“Transport for the North Board takes decisive action on the future of the North’s railways”

We don’t want “the same frequency of local trains” at the end of 5 years of disruption. We want two trains per hour throughout the day. That’s the same as anywhere else in the Manchester and Leeds travel to work areas, not the same inadequate service as we have now.

[Transport for the North press release, Thursday 13th September 2018]

The Transport for the North Board met in Sheffield today and welcomed the allocation of nearly £3bn over the next five years by government as the first phase of upgrading the Transpennine railway line.

But the Board also made a clear call to ensure that designs for the Transpennine Route Upgrade programme should allow for the full delivery of all outcomes originally agreed:

• Target journey times of 40 minutes between Leeds and Manchester and 62 minutes between Manchester and York
• 6 long distance trains per hour, whilst allowing for the same frequency of local trains
• Greater capacity through provision for longer trains
• The highest reliability levels of any long-distance service in Britain
• Provision for freight, with the option to transport containers by rail (which is not currently possible)

Furthermore, Transport for the North wants to ensure that any upgrades are environmentally sustainable and do not have a negative impact on air quality.

The Board emphasised the vital importance of minimising disruption whilst major upgrade works are completed.

Transport for the North Chairman John Cridland said,

“Our call to government is an example of the North clearly stating its intent and ambition with a single voice through Transport for the North. We are pleased that the Government is showing continued commitment to the Transpennine Route Upgrade, which is a vital component of the Northern Powerhouse, and we look forward to working closely with the Department for Transport and Network Rail as detailed design begins.”

On the subject of rail performance, Northern, TransPennine Express and Network Rail gave a presentation on their improvement plans and our Board expressed frustration around performance in general and in particular the industry’s short term plans to improve the resilience of the network.

Whilst recognising that performance has improved and stabilised since the major disruptions following the May timetable change, board members repeatedly challenged representatives from Northern, Trans Pennine Express and Network Rail about the reasons for continued delays, cancellations and short-formed trains.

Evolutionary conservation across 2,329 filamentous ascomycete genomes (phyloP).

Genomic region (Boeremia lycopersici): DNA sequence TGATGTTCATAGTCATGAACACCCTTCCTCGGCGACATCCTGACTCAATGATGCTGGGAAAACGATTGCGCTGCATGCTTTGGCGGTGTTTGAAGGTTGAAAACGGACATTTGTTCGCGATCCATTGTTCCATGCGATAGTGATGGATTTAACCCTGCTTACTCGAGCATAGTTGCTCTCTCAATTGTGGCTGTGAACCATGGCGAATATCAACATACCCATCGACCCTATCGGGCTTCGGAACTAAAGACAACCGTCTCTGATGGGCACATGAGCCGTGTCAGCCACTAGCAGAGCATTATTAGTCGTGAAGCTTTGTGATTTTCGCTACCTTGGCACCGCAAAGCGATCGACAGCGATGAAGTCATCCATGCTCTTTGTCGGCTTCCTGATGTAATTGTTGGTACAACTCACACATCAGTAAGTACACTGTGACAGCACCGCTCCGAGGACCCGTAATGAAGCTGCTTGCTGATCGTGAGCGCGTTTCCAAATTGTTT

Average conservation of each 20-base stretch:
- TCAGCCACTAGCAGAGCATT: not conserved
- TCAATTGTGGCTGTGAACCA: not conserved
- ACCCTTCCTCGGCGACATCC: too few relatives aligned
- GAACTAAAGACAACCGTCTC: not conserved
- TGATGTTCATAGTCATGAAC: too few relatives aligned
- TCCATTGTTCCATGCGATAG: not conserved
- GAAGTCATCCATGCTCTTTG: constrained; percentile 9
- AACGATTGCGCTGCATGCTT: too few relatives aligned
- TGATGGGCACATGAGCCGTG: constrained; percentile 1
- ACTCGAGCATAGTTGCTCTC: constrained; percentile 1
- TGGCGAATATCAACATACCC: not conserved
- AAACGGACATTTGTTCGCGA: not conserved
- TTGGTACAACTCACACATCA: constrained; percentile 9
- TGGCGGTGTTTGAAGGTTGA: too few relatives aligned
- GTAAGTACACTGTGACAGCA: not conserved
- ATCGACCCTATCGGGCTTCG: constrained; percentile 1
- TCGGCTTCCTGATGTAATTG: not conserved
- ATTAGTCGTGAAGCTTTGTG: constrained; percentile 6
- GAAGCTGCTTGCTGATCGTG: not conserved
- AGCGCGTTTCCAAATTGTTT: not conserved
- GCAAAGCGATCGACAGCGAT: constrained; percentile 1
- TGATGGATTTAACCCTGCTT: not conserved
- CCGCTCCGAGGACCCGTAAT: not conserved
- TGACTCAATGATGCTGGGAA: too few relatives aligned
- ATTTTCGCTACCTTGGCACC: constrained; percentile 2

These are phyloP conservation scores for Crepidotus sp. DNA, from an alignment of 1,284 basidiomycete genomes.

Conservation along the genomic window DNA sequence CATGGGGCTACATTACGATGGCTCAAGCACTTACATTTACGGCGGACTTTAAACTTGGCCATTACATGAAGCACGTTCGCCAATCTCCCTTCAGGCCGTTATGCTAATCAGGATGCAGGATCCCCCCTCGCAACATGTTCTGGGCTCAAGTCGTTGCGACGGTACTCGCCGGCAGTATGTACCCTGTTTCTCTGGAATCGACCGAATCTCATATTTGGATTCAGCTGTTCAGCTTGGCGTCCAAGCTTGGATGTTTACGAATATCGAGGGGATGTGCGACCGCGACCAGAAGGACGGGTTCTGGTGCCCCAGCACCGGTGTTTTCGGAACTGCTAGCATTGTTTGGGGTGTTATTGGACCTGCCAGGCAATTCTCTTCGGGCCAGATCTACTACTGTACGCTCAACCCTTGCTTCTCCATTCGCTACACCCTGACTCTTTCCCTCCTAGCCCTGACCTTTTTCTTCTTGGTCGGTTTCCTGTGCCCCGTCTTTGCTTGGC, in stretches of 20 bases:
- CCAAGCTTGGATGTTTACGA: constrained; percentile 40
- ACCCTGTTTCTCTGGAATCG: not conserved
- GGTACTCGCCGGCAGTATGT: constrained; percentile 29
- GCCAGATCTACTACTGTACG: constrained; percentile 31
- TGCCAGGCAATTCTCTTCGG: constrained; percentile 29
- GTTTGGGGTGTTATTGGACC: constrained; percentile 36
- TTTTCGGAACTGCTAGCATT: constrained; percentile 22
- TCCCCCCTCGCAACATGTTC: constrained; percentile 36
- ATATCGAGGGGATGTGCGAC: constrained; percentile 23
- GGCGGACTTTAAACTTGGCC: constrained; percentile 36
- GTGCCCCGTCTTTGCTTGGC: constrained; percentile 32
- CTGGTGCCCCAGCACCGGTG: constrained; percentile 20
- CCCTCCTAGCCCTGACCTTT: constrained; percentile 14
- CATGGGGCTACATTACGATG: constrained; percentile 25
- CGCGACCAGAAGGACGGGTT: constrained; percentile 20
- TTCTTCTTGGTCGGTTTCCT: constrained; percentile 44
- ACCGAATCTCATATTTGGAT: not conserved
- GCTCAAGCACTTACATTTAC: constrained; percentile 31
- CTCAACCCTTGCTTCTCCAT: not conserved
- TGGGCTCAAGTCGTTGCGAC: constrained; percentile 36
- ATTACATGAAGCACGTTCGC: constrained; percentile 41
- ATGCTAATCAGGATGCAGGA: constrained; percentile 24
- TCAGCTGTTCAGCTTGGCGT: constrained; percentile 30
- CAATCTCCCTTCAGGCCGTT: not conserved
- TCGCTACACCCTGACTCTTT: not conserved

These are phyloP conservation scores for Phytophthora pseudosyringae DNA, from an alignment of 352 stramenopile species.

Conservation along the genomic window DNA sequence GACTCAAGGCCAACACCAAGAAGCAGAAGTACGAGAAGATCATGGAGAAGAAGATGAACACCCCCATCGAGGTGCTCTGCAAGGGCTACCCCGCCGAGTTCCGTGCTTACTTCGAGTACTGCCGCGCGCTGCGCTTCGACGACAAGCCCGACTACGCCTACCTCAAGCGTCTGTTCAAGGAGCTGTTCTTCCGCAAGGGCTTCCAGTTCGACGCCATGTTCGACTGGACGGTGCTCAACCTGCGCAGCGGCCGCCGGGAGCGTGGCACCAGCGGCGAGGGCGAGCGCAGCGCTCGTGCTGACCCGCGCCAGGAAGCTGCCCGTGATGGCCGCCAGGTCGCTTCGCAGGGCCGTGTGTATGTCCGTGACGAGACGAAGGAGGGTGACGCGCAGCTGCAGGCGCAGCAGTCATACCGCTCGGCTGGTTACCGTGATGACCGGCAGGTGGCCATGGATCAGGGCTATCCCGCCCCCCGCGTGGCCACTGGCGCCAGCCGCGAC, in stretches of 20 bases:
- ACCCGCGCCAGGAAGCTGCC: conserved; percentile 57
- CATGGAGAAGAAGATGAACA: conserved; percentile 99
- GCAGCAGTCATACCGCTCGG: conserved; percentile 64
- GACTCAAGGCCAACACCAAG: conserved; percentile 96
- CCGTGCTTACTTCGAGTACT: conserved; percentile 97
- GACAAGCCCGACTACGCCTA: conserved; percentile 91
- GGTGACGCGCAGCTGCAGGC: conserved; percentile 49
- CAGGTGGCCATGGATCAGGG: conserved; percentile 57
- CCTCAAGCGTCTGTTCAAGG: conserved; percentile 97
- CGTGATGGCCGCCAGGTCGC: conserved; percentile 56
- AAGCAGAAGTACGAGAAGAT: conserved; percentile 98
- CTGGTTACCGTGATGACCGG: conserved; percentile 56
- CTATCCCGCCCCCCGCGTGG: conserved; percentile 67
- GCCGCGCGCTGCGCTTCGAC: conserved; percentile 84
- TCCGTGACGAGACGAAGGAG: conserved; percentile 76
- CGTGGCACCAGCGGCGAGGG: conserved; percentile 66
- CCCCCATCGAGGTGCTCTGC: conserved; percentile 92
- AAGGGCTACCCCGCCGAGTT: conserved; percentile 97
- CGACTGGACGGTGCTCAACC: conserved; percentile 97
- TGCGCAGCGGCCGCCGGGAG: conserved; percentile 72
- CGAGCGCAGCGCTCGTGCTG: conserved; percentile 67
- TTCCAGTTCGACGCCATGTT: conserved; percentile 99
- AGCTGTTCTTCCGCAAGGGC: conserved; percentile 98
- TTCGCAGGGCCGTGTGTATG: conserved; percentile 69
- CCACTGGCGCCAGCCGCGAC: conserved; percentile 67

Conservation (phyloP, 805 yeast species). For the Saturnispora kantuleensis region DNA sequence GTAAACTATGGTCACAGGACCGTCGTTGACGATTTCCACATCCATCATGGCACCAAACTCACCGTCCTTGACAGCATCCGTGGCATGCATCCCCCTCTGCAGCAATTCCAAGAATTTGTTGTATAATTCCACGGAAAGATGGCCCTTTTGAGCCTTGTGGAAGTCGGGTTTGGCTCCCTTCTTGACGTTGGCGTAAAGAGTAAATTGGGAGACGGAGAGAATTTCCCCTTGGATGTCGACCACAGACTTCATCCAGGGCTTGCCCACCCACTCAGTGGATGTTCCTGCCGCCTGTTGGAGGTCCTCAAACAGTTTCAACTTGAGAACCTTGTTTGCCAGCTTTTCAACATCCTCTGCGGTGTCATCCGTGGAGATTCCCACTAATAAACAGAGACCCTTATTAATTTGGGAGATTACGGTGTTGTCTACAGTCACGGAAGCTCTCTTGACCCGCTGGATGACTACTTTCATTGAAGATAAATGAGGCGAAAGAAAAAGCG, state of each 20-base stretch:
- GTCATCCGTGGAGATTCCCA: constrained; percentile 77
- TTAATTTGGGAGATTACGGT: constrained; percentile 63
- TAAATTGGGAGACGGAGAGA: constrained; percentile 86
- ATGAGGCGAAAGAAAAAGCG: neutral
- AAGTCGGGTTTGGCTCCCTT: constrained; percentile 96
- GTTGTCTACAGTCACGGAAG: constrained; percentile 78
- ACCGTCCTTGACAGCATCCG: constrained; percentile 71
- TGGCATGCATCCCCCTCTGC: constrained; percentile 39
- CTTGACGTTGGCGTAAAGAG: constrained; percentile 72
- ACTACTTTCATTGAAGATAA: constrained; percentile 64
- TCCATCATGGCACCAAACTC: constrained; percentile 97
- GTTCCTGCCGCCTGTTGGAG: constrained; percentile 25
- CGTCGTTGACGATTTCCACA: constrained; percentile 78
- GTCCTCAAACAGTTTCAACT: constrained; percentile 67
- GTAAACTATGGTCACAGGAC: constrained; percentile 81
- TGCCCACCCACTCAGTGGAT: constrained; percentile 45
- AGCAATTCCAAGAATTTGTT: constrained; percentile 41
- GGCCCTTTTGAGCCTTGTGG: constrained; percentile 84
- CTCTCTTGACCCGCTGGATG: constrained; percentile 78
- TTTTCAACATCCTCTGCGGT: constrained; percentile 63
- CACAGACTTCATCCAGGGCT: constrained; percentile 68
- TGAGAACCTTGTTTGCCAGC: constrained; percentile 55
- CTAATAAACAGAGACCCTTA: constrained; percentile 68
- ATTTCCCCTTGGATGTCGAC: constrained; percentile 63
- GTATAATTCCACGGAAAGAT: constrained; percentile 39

Also at the meeting, it was announced by Transport Minister Jo Johnson that in response to our letter of 2 August to Chris Grayling calling for a single person to oversee both infrastructure and train operations, Richard George has been appointed, working closely alongside Transport for the North.

With extensive rail industry experience, Mr George has served as Chairman on the boards of First Group, First Great Western, First Great Eastern and First North Western. He was Director of Transport at the London Olympics and is currently Global Head of Rail Infrastructure at SNC Lavelin.

He will assume his role following final agreement between Transport for the North and the Department for Transport on the details of the appointment.

Transport for the North is also pleased to announce that terms have been agreed between the Rail North Partnership and Northern on compensation for some regular travellers in the most disrupted areas. An announcement will follow from the train operating companies with the scheme implemented as soon as possible.

The news on compensation follows the announcement yesterday of an enhanced Delay Repay scheme for Northern passengers. From December, passengers whose journeys are disrupted by 15-29 minutes will also be able to claim compensation under the Northern Delay Repay scheme – currently only those delayed by 30 minutes or more can claim.

John Cridland, Chairman of Transport for the North, said:

“Our focus as a Board is on a rail service that is reliable, resilient and environmentally sustainable and we will continue to press the industry in order to deliver on our vision.

“Richard George’s appointment is a major step forward for the travelling public of the North and a clear indication that Government is listening to the views of Transport for the North. It will enable us to address the structural issues relating to the rail industry that have had a major impact on passengers, while the imminent implementation of the further compensation scheme we have been seeking will help passengers who were disrupted earlier this year.”

Transport for the North Board takes decisive action on the future of the North’s railways

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One Response to “Transport for the North Board takes decisive action on the future of the North’s railways”

  1. Andrew says:

    Just want to say thanks for maintaining this website (as I won’t use Facebook) and for all your work.

    I traveled HUD to SWT 0912 (the delayed 0901) today and it had 6 whole carriages! I was more amazed it wasn’t cancelled, of course.

    Though, the conductor helpfully told people to move forward only about 20 seconds prior to stopping at Slawit!

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